Ask for support from either family, friends or a Counsellor.
Participate in social activities – even if you don’t feel like it. Do “normal” things with other people, things that have nothing to do with the traumatic experience.
Join a support group for trauma survivors. Being with others who are facing the same problems can help reduce your sense of isolation and hearing how others cope can help inspire you in your own recovery.
- Look after your Health
It’s a fact: having a healthy body can increase your ability to cope with the stress of trauma. Get plenty of sleep – after a traumatic experience, worry or fear may disturb your sleep patterns. But a lack of good quality sleep can exacerbate your trauma symptoms and make it harder to maintain your emotional balance. Go to sleep and get up at the same time each day and aim for 7 to 9 hours of sleep each night.
Avoid alcohol and drugs – their use can worsen your trauma symptoms and increase feelings of depression, anxiety, and isolation.
Eat a well-balanced diet – eating small, nutritious meals throughout the day will help you keep your energy up and minimize mood swings. Avoid sugary and fried foods. Ensure you stay well hydrated and drink plenty of water.
When is it time to seek help?
If you are…
- Withdrawing from family and friends
- Experiencing terrifying memories, nightmares, or flashbacks
- Emotionally numb and disconnected from others
- Struggling to function at home or work on a day to day basis
- Suffering from severe fear, anxiety, or depression
- Unable to form close, satisfying relationships
- Avoiding more and more things that remind you of the trauma e.g driving a different route
- Using alcohol or drugs to feel better
One of the well-recognised (NICE) and relatively recent treatments for Trauma, is EMDR (Eye Movement Desensitization and Reprocessing) incorporates elements of cognitive-behavioural therapy with eye movements or other forms of rhythmic, Bi lateral stimulation that can unblock, distressing and traumatic events, reprocess them and store them as memories in your Hippocampus.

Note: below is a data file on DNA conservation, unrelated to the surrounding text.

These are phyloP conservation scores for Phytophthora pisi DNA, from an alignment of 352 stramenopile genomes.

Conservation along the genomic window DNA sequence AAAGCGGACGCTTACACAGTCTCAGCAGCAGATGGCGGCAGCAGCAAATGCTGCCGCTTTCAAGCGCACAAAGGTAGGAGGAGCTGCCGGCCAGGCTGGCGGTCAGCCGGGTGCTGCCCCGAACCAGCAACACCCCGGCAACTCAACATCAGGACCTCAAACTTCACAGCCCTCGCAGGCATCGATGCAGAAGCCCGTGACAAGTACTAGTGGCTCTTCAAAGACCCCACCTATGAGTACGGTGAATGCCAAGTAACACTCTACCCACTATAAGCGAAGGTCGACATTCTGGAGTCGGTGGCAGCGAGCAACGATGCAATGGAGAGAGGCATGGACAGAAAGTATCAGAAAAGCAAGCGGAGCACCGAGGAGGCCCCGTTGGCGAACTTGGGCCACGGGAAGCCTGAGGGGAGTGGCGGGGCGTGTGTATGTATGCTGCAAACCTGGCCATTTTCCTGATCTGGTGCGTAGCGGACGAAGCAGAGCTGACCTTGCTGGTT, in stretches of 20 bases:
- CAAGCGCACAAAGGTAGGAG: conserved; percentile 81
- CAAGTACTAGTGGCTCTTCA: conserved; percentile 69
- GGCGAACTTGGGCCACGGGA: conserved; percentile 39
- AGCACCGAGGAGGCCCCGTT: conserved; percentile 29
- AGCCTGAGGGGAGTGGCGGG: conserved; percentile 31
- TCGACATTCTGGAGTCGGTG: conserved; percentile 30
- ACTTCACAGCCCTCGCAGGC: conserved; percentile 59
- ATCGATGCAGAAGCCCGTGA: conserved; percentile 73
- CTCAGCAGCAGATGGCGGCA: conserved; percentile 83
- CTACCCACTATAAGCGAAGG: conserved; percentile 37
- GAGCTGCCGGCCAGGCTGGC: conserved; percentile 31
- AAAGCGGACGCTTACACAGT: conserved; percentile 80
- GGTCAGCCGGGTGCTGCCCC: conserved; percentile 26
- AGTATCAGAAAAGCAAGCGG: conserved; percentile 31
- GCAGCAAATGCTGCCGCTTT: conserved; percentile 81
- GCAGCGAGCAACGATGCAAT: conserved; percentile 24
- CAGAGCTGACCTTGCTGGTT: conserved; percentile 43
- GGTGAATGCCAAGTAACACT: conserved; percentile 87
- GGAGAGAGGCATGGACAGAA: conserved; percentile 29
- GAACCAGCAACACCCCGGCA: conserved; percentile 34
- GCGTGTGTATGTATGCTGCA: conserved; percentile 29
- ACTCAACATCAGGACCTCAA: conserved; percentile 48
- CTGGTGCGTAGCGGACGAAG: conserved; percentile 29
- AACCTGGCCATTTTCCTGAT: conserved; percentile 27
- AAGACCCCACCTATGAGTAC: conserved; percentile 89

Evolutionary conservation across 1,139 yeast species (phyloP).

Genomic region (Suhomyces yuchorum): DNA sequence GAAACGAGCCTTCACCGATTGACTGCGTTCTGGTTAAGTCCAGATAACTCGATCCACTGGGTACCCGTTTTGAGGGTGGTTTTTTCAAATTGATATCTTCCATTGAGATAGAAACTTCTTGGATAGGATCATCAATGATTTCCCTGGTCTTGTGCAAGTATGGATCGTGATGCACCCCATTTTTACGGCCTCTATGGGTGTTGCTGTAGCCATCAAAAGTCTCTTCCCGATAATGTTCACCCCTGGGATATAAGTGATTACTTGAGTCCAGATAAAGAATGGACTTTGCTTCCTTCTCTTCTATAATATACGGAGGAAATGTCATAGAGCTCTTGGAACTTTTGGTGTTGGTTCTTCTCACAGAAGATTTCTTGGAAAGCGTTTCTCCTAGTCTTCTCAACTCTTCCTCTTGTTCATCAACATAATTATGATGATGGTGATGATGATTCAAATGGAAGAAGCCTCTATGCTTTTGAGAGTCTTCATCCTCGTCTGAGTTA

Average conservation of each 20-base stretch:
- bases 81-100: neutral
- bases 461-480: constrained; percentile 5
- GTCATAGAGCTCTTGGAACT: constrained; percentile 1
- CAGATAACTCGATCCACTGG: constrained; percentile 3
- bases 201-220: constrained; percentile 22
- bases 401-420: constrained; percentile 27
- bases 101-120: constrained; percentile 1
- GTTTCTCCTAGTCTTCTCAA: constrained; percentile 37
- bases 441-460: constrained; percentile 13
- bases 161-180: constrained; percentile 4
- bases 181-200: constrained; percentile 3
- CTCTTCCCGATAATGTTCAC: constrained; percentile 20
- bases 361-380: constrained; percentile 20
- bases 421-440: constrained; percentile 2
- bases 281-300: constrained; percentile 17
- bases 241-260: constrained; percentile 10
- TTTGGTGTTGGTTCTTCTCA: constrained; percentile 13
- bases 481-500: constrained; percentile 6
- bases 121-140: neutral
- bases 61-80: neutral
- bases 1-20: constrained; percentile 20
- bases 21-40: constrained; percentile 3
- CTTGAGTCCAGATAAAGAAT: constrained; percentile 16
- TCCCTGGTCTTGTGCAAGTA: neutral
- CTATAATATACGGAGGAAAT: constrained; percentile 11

How to help someone deal with trauma –
When someone has suffered trauma, your support can be a crucial factor in their recovery.
Be patient and understanding. Healing from trauma takes time. Be patient with the pace of recovery and remember that everyone’s response to trauma is different.
Offer practical support help them get back into a normal routine. That may mean help with collecting groceries or housework, for example, or simply being available to talk or listen.
Don’t pressure them into talking about the trauma, but be available if they want to talk. Some trauma survivors find it difficult to talk about what happened. Don’t force them, but let them know you are there to listen if they want to talk, or happy just to keep them company.
Help them to socialize and relax. Encourage them to participate in physical exercise, seek out friends, and pursue hobbies and other activities that bring them pleasure. Take a fitness class together or set a regular lunch date with friends.
Don’t take the trauma symptoms personally. Your loved one may become angry, irritable, withdrawn, or emotionally distant. Remember that this is a result of the trauma and may not have anything to do with you or your relationship.
If you have some unresolved or historic trauma, or know someone who might benefit from some support following an-
- Death of a loved one
- Childhood trauma
- Significant illness
- Abuse mental or physical etc.
Why not get in touch and book a free 1/2 hour session to see how I might be able to help.
Please call Jules 07760/171127 or email firstname.lastname@example.org
This offer is available during the month of July – please quote “Trauma” when booking.